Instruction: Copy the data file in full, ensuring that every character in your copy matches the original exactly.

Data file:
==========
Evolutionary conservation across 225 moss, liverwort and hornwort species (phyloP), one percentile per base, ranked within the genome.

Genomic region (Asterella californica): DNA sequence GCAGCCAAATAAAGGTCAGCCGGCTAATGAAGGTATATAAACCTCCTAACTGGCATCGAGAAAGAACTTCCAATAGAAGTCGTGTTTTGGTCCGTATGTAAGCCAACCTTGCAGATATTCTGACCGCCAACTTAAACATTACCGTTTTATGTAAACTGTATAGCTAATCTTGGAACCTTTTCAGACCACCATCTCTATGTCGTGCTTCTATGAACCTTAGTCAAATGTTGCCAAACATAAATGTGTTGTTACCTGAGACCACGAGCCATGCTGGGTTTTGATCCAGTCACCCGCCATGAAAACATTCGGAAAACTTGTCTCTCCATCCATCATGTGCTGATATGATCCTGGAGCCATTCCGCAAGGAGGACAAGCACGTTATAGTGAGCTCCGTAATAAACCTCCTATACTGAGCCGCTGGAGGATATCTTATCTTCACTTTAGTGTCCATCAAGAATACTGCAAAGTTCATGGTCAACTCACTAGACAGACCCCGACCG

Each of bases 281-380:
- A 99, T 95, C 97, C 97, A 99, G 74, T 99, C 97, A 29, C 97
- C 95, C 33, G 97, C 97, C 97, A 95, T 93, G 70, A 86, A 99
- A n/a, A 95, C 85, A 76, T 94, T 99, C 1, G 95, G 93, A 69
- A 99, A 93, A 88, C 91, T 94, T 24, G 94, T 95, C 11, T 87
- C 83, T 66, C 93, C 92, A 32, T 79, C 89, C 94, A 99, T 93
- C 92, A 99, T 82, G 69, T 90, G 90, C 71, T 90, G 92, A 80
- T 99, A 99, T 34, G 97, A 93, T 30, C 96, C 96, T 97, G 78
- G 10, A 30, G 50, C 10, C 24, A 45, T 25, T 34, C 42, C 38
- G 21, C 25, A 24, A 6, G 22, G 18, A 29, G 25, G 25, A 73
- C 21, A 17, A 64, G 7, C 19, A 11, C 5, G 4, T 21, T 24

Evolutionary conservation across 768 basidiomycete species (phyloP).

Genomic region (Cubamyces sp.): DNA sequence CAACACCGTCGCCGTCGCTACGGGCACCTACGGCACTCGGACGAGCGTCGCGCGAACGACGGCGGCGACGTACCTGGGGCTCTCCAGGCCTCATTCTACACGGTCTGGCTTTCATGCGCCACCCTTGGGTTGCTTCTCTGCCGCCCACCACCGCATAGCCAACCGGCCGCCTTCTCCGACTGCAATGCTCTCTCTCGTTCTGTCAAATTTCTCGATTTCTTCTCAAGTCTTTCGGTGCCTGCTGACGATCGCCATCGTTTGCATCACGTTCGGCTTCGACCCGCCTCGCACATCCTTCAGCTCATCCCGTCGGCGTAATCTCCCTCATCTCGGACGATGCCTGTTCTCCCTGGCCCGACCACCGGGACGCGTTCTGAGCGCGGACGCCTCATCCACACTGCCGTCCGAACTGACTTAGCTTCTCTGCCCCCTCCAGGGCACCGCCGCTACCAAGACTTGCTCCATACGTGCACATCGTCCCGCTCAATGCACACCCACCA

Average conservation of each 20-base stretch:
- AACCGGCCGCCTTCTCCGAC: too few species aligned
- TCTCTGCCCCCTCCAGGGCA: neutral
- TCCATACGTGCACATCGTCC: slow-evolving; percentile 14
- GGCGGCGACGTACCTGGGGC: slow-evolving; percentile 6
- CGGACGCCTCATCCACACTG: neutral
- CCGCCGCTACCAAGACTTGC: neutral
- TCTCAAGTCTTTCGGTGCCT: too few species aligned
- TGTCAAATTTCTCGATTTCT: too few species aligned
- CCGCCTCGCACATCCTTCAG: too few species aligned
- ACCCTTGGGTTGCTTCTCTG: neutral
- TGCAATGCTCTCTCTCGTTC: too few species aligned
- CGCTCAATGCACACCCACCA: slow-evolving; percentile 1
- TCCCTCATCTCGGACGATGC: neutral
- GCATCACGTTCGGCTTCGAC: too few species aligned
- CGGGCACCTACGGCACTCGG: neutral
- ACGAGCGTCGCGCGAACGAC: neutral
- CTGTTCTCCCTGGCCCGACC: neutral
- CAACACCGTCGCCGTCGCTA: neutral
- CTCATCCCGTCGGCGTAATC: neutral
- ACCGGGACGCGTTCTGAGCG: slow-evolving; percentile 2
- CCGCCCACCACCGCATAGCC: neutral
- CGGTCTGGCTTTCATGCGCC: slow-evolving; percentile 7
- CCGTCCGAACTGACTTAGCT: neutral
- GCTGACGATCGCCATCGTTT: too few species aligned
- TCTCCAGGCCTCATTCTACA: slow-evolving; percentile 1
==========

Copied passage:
Evolutionary conservation across 225 moss, liverwort and hornwort species (phyloP), one percentile per base, ranked within the genome.

Genomic region (Asterella californica): DNA sequence GCAGCCAAATAAAGGTCAGCCGGCTAATGAAGGTATATAAACCTCCTAACTGGCATCGAGAAAGAACTTCCAATAGAAGTCGTGTTTTGGTCCGTATGTAAGCCAACCTTGCAGATATTCTGACCGCCAACTTAAACATTACCGTTTTATGTAAACTGTATAGCTAATCTTGGAACCTTTTCAGACCACCATCTCTATGTCGTGCTTCTATGAACCTTAGTCAAATGTTGCCAAACATAAATGTGTTGTTACCTGAGACCACGAGCCATGCTGGGTTTTGATCCAGTCACCCGCCATGAAAACATTCGGAAAACTTGTCTCTCCATCCATCATGTGCTGATATGATCCTGGAGCCATTCCGCAAGGAGGACAAGCACGTTATAGTGAGCTCCGTAATAAACCTCCTATACTGAGCCGCTGGAGGATATCTTATCTTCACTTTAGTGTCCATCAAGAATACTGCAAAGTTCATGGTCAACTCACTAGACAGACCCCGACCG

Each of bases 281-380:
- A 99, T 95, C 97, C 97, A 99, G 74, T 99, C 97, A 29, C 97
- C 95, C 33, G 97, C 97, C 97, A 95, T 93, G 70, A 86, A 99
- A n/a, A 95, C 85, A 76, T 94, T 99, C 1, G 95, G 93, A 69
- A 99, A 93, A 88, C 91, T 94, T 24, G 94, T 95, C 11, T 87
- C 83, T 66, C 93, C 92, A 32, T 79, C 89, C 94, A 99, T 93
- C 92, A 99, T 82, G 69, T 90, G 90, C 71, T 90, G 92, A 80
- T 99, A 99, T 34, G 97, A 93, T 30, C 96, C 96, T 97, G 78
- G 10, A 30, G 50, C 10, C 24, A 45, T 25, T 34, C 42, C 38
- G 21, C 25, A 24, A 6, G 22, G 18, A 29, G 25, G 25, A 73
- C 21, A 17, A 64, G 7, C 19, A 11, C 5, G 4, T 21, T 24

Evolutionary conservation across 768 basidiomycete species (phyloP).

Genomic region (Cubamyces sp.): DNA sequence CAACACCGTCGCCGTCGCTACGGGCACCTACGGCACTCGGACGAGCGTCGCGCGAACGACGGCGGCGACGTACCTGGGGCTCTCCAGGCCTCATTCTACACGGTCTGGCTTTCATGCGCCACCCTTGGGTTGCTTCTCTGCCGCCCACCACCGCATAGCCAACCGGCCGCCTTCTCCGACTGCAATGCTCTCTCTCGTTCTGTCAAATTTCTCGATTTCTTCTCAAGTCTTTCGGTGCCTGCTGACGATCGCCATCGTTTGCATCACGTTCGGCTTCGACCCGCCTCGCACATCCTTCAGCTCATCCCGTCGGCGTAATCTCCCTCATCTCGGACGATGCCTGTTCTCCCTGGCCCGACCACCGGGACGCGTTCTGAGCGCGGACGCCTCATCCACACTGCCGTCCGAACTGACTTAGCTTCTCTGCCCCCTCCAGGGCACCGCCGCTACCAAGACTTGCTCCATACGTGCACATCGTCCCGCTCAATGCACACCCACCA

Average conservation of each 20-base stretch:
- AACCGGCCGCCTTCTCCGAC: too few species aligned
- TCTCTGCCCCCTCCAGGGCA: neutral
- TCCATACGTGCACATCGTCC: slow-evolving; percentile 14
- GGCGGCGACGTACCTGGGGC: slow-evolving; percentile 6
- CGGACGCCTCATCCACACTG: neutral
- CCGCCGCTACCAAGACTTGC: neutral
- TCTCAAGTCTTTCGGTGCCT: too few species aligned
- TGTCAAATTTCTCGATTTCT: too few species aligned
- CCGCCTCGCACATCCTTCAG: too few species aligned
- ACCCTTGGGTTGCTTCTCTG: neutral
- TGCAATGCTCTCTCTCGTTC: too few species aligned
- CGCTCAATGCACACCCACCA: slow-evolving; percentile 1
- TCCCTCATCTCGGACGATGC: neutral
- GCATCACGTTCGGCTTCGAC: too few species aligned
- CGGGCACCTACGGCACTCGG: neutral
- ACGAGCGTCGCGCGAACGAC: neutral
- CTGTTCTCCCTGGCCCGACC: neutral
- CAACACCGTCGCCGTCGCTA: neutral
- CTCATCCCGTCGGCGTAATC: neutral
- ACCGGGACGCGTTCTGAGCG: slow-evolving; percentile 2
- CCGCCCACCACCGCATAGCC: neutral
- CGGTCTGGCTTTCATGCGCC: slow-evolving; percentile 7
- CCGTCCGAACTGACTTAGCT: neutral
- GCTGACGATCGCCATCGTTT: too few species aligned
- TCTCCAGGCCTCATTCTACA: slow-evolving; percentile 1